In the US, a 2023 national survey of 5,000 adults revealed that “local newspapers are the most relied on and trusted media source of original reporting: more than television and radio, and significantly more than social media” (Ridings, 2023).  The same report said that “trust in local newspapers extends across age groups and demographics, as adults of all segments recognize the value of reliable local reporting that newspapers deliver.”

Why traditional media especially printed newspapers are trusted more than social media?  The answer is simple. Traditional media like printed newspapers are governed by a code of conduct and ethics. Journalists working in traditional media are mandated and required to follow the code of ethics of the profession.

Social media platforms, on the other hand, are not bound by any rules, anything goes in them. There is no accountability, no sense of responsibility, no fact-checking on social media. Information spawned by bloggers, vloggers, TikTokers and similar platforms are suspect since they are not governed by any rules of right conduct.

It is in the area of accountability and a sense of responsibility that printed newspapers have the advantage over social media platforms. Despite the popularity of post-modern thinking, a significant portion of the public are still suckers for objectivity, accurate data and information, and the facts – truth in short. Notwithstanding its weaknesses, traditional media like printed newspapers remain credible compared to social media platforms.

The rise of artificial intelligence (AI) in the age of digital is another challenge confronting printed newspapers. Pundits in a similar vein (when the internet came) are again projecting AI will render printed media irrelevant and many journalists jobless.

Like in the past, this is again another premature projection. AI like ChatGPT may appear smart and cheeky and can produce glossy outputs but it is still a computer software or program which cannot go beyond its algorithm. For this reason, it is imperfect and prone to “hallucinations.” Hallucinations are fabricated outputs.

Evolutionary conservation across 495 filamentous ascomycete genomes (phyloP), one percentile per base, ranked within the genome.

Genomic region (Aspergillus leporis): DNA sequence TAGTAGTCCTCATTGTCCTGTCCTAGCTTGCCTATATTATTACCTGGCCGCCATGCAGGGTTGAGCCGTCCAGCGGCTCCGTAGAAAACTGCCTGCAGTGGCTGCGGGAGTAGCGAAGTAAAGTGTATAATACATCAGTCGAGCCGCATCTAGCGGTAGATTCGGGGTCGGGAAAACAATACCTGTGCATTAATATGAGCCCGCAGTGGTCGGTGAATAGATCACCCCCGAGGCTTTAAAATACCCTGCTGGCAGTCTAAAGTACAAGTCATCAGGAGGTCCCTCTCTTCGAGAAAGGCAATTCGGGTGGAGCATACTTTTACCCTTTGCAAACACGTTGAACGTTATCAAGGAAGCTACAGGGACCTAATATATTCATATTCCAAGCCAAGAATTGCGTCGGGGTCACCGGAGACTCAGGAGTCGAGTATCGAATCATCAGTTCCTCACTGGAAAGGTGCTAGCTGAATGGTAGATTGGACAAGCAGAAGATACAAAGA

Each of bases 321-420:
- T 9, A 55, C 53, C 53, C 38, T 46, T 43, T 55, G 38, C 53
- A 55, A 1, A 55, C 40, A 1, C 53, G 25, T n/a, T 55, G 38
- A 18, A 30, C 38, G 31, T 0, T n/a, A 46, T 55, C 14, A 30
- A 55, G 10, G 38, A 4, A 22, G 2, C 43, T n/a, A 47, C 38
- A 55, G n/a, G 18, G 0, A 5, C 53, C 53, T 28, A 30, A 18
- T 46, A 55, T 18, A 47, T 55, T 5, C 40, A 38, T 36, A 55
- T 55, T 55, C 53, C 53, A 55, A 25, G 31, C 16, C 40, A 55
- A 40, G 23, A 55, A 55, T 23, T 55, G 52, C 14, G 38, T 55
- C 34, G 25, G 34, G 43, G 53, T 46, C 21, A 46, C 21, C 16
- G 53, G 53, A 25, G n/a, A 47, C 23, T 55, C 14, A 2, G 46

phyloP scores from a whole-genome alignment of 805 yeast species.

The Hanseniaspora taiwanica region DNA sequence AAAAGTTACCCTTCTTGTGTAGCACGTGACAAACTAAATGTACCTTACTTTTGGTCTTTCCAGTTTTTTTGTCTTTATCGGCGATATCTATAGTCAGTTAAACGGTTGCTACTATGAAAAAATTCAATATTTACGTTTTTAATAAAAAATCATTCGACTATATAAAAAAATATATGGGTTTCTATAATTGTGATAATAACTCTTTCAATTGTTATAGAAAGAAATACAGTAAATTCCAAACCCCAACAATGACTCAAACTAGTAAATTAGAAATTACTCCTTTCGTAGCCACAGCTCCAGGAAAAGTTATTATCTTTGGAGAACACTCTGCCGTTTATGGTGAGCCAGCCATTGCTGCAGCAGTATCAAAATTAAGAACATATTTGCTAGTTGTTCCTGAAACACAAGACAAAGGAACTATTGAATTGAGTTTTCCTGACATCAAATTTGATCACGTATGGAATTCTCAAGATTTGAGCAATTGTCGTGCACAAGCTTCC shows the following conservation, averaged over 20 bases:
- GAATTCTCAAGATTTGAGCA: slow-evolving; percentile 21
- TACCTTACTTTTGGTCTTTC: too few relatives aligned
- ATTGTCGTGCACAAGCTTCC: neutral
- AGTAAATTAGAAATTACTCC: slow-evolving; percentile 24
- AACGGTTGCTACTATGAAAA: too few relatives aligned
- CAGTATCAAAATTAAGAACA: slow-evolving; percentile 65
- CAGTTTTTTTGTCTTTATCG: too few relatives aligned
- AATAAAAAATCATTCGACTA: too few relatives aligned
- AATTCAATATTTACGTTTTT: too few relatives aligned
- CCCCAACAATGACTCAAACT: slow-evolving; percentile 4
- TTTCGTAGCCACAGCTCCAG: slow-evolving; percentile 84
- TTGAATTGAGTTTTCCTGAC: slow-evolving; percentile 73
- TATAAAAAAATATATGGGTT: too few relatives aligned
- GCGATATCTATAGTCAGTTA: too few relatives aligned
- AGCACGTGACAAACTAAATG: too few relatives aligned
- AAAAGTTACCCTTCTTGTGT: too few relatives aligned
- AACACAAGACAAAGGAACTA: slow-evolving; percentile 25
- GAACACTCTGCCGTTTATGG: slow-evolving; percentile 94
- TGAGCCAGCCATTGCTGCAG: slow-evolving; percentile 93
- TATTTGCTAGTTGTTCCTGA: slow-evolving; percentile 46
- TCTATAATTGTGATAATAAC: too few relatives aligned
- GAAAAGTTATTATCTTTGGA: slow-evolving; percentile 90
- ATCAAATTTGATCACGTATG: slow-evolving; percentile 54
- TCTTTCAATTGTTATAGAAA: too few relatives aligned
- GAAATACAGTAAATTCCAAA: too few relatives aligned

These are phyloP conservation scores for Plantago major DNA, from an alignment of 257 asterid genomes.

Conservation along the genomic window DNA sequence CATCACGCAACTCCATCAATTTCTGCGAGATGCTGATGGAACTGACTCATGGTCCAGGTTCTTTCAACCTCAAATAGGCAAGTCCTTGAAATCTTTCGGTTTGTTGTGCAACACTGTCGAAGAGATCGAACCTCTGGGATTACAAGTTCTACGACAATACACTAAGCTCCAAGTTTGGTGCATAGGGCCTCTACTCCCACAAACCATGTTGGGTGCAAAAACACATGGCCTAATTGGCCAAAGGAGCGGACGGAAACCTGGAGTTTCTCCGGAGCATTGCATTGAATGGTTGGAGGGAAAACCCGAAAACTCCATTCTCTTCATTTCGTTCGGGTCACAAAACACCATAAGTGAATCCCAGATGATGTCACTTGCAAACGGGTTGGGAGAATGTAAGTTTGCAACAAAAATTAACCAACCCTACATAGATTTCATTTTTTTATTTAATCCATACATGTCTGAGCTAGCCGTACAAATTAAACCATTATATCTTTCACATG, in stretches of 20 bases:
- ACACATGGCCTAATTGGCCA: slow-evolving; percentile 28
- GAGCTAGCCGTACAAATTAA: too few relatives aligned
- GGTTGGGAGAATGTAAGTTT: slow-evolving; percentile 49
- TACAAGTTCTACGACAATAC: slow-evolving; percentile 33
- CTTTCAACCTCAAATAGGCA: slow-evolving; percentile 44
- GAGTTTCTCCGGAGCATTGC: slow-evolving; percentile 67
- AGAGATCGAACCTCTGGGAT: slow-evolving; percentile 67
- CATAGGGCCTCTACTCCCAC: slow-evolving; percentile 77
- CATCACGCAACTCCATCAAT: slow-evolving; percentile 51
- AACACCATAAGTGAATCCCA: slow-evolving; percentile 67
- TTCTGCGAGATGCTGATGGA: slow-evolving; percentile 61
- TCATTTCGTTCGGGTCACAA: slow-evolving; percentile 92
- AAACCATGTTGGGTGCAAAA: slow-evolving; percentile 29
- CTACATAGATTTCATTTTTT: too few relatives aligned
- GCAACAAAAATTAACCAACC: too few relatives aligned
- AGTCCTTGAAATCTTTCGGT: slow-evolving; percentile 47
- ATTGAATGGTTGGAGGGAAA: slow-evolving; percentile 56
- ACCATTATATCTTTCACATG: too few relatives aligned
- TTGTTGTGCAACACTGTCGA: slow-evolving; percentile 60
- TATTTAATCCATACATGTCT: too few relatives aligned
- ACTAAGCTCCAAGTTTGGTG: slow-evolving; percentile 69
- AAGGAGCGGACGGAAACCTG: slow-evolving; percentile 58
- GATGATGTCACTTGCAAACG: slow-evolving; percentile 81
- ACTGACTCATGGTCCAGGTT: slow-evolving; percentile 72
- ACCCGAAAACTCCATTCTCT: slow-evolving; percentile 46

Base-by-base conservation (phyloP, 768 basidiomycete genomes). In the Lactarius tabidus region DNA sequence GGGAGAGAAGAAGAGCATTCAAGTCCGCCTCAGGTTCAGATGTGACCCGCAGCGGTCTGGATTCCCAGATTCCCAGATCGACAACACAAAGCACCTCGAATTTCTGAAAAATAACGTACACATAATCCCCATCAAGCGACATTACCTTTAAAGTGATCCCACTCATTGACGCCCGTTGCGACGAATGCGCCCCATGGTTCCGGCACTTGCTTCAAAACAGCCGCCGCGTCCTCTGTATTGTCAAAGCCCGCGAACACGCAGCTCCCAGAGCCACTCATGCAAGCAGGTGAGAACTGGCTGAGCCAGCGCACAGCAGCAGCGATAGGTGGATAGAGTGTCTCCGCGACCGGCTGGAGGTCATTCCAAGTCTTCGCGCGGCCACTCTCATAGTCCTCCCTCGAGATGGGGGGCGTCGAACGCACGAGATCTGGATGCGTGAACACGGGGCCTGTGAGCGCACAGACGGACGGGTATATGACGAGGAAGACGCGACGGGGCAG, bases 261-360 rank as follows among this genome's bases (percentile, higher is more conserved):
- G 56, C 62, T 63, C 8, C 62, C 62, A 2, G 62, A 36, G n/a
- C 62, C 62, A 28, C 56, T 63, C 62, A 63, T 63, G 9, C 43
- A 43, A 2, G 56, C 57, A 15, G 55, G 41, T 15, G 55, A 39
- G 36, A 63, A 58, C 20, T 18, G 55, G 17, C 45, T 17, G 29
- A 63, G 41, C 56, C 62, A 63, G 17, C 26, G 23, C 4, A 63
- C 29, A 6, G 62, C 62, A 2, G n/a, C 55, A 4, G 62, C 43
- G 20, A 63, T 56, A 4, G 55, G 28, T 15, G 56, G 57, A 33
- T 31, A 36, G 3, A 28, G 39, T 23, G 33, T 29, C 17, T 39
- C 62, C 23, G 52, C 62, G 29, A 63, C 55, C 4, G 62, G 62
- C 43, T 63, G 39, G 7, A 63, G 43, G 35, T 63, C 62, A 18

ChatGPT can write superb articles and can mimic human writing but when it comes to column writing for example it can never replace a human column writer. Column writing requires three things that AI like ChatGPT does not and cannot possess. These are critical thinking, creativity, and passion. AI is not capable of self-reflection and outside its program, AI cannot do anything.

Humans can think outside the box, human imagination is infinite. Unlike AI, humans have passion which is induced by emotions. AI like ChatGPT can produce a sharp logical analysis of an issue after scouring the internet for information and putting them together but it cannot write an article loaded with passion.  Words constructed by AI are stale, devoid of emotions and cannot drip with anger, fear, grief, joy, sadness, happiness, anxiety, pleasure, and whatever feelings only humans can express. It is for this reason that reading an article written by humans is a joy.

In the digital age, printed newspapers are here to stay.  Challenges are still huge for traditional media in the age of AI and cyberspace in general.  However, the need for traditional media, especially print newspapers is stronger than before with the advent of the post-truth era.  Newspapers still hold the line for facts, true and accurate information, and the truth as a whole.

Daily Guardian is marking its 23rd anniversary this year. Its prospects remain bright and lustrous as it navigates the digital age.  In the post-truth world, local newspapers like the Daily Guardian are not only relevant but are needed more than ever by the public and the larger society.